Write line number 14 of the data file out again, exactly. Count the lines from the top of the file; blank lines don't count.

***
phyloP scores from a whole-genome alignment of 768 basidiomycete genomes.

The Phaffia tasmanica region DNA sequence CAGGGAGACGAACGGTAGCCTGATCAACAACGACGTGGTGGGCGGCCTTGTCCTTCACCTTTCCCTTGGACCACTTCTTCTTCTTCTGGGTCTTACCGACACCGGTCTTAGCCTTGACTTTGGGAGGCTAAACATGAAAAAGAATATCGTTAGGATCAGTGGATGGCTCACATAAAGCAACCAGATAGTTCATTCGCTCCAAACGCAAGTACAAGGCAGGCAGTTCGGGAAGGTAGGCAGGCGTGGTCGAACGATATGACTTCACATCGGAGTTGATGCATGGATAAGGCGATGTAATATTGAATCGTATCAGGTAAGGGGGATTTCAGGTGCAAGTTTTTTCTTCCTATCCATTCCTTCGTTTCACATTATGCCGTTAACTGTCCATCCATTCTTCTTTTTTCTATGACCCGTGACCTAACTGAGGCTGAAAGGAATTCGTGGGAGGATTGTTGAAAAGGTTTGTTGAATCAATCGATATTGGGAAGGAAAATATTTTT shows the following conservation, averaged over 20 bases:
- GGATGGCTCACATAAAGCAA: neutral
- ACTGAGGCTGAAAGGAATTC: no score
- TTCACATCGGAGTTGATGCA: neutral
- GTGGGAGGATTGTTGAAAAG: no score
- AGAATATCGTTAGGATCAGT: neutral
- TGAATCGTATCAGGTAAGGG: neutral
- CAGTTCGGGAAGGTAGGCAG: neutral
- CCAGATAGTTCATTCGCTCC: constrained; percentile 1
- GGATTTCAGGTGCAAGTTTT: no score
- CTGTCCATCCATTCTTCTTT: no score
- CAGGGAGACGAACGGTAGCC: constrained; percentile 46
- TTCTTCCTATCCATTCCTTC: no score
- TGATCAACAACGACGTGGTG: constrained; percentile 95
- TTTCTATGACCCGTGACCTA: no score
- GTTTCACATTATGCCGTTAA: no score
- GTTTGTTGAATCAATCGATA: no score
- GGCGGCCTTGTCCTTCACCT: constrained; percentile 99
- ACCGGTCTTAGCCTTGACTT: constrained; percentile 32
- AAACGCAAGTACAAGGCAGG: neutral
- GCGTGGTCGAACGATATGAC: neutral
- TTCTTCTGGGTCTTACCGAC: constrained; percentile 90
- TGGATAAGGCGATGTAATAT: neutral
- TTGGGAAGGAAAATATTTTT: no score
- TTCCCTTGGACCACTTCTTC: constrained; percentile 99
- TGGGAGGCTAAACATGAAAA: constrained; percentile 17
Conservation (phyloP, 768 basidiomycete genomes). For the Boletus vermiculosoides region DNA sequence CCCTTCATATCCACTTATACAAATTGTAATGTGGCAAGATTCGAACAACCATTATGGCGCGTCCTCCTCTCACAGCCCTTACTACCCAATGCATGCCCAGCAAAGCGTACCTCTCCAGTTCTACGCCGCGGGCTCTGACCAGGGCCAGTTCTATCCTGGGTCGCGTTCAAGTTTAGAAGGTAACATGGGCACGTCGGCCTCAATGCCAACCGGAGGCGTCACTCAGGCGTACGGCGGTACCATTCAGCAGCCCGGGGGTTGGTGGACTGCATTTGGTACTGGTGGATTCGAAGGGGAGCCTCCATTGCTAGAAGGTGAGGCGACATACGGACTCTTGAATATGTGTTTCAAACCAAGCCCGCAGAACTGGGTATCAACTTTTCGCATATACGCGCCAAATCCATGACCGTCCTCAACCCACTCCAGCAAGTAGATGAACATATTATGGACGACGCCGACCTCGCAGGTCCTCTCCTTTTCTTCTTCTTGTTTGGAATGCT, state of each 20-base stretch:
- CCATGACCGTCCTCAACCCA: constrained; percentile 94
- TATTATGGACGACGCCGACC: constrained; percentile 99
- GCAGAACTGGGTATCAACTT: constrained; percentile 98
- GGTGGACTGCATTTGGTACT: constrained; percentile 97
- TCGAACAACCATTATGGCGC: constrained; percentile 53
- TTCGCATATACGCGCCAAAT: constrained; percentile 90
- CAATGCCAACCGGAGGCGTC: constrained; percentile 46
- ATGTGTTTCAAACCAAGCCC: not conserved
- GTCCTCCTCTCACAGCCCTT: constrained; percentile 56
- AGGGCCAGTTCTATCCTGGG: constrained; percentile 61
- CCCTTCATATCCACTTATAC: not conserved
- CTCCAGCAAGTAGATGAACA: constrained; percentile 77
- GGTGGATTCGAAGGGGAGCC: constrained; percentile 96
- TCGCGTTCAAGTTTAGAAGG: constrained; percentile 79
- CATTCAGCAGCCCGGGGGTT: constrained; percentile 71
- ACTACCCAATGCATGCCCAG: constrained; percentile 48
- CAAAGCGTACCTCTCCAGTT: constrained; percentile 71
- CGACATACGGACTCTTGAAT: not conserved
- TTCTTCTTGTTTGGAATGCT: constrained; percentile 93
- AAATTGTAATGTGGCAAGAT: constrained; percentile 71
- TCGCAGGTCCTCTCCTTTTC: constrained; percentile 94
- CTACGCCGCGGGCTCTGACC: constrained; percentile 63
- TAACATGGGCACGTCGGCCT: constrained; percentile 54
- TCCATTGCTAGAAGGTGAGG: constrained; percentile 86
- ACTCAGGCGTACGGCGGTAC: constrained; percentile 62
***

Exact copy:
- TTCTTCCTATCCATTCCTTC: no score